Webcomic of the Week: The Parking Lot is Full

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categories: headlines, webcomic of the week

Comic: The Parking Lot is Full
Writer: Pat Spacek
Artist: Jack McLaren

For this week’s webcomic we need to be prepared, get out your shotgun and rope, cover any exposed flesh and tie your running shoes tight, because here…’thar be zombies’.  That is right, this webcomic has been dead since 2002.

Why have I dug up this decayed and forgotten web entity? Because it was that damn funny and deserves to be shared. Also, it was quite popular in its day.  Many of its topics are timeless, as easily understood today as they were then.

Warning: This webcomic is dark humor and may be considered offensive. Dark humor is nothing new, from Aristotle’s The Poetics, Dante’s The Inferno, Kafka, Vonnegut, Twain and hundreds of others, it is a part of our nature.  It is a motif often found in other webcomics as well. But, where other webcomics occasionally dip their foot into the dark churning pools, PLIF dives in and revels in it, while laughing insanely.

From the  PLIF’s database of comic themes:

Abortion, aggression , alcohol, bureaucracy, cannibalism, censorship, childhood, cloning, conspiracy, consumerism, crime, death, disability, discrimination, disease, divorce, drugs, education, holocaust, insanity, linguistics, literature, love, media, military, nihilism, political, religion, sex, suffering, suicide, superstition, technology, world domination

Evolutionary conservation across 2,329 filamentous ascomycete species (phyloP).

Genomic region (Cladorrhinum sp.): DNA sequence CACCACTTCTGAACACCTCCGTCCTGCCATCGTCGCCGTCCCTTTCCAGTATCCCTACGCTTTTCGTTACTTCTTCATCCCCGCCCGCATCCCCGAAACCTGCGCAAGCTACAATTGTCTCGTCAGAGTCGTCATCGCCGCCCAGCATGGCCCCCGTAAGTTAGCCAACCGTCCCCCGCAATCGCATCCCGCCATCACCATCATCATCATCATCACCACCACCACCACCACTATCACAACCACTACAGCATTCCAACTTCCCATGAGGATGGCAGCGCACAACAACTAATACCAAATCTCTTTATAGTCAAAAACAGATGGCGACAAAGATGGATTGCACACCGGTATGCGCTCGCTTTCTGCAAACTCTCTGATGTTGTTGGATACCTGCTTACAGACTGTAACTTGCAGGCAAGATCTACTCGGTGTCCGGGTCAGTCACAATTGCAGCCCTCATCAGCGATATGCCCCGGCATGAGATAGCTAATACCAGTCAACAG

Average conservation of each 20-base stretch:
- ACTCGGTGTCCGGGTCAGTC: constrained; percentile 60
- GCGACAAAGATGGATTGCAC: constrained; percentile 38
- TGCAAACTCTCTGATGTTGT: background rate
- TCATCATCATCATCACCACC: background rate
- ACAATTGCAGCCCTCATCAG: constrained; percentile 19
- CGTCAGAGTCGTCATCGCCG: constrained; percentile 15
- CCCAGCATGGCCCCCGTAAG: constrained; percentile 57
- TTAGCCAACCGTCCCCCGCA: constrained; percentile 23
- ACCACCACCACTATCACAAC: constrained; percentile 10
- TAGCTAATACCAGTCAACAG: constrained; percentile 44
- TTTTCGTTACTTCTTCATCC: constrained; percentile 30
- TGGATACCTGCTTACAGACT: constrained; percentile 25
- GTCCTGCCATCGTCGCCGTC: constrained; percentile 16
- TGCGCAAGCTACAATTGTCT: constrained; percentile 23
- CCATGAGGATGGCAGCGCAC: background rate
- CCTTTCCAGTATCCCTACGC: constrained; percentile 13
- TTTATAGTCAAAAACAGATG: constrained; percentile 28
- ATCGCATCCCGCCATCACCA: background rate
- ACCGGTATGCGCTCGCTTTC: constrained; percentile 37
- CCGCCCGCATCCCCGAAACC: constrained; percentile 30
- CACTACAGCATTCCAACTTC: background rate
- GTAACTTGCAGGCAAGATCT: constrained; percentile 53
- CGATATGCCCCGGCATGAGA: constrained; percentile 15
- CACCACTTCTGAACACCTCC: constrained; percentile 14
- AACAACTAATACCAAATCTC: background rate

Time seems to have erased most traces of the writer and artist, even their post-PLIF projects are no longer live websites. In an old article the writer, Pat Spacek, commented on his comic-creating vision:

“I’d probably end up writing the kind of characters Kafka always used to do. Wimpy losers crushed by forces they don’t understand, able to dredge up some kind of dignity but not being able to make it mean anything. Someone with an unconscious streak of masochism.”

The elements of existentialism definitely exist in Spacek’s writing; angst, despair and absurdity. But there is also meant to be a spark of hope originating from within the individual. I feel that Spacek shows that as well in some comics where he rants against an unjust system.

Philosophical considerations aside, the point of the various themes may or may not make you think, but they most certainly will make you laugh, even if its an uncomfortably chuckle.

by:

- who has written 11 posts on Comics Are Evil.

The Professor's alter ego, Donovon Dildine, uses his esoteric terminology and academic dialect as a rhetorical mask against his complete failure to finish his Masters in English, thanks to one final missing paper. (Hey, have to put that $30K to use somewhere)

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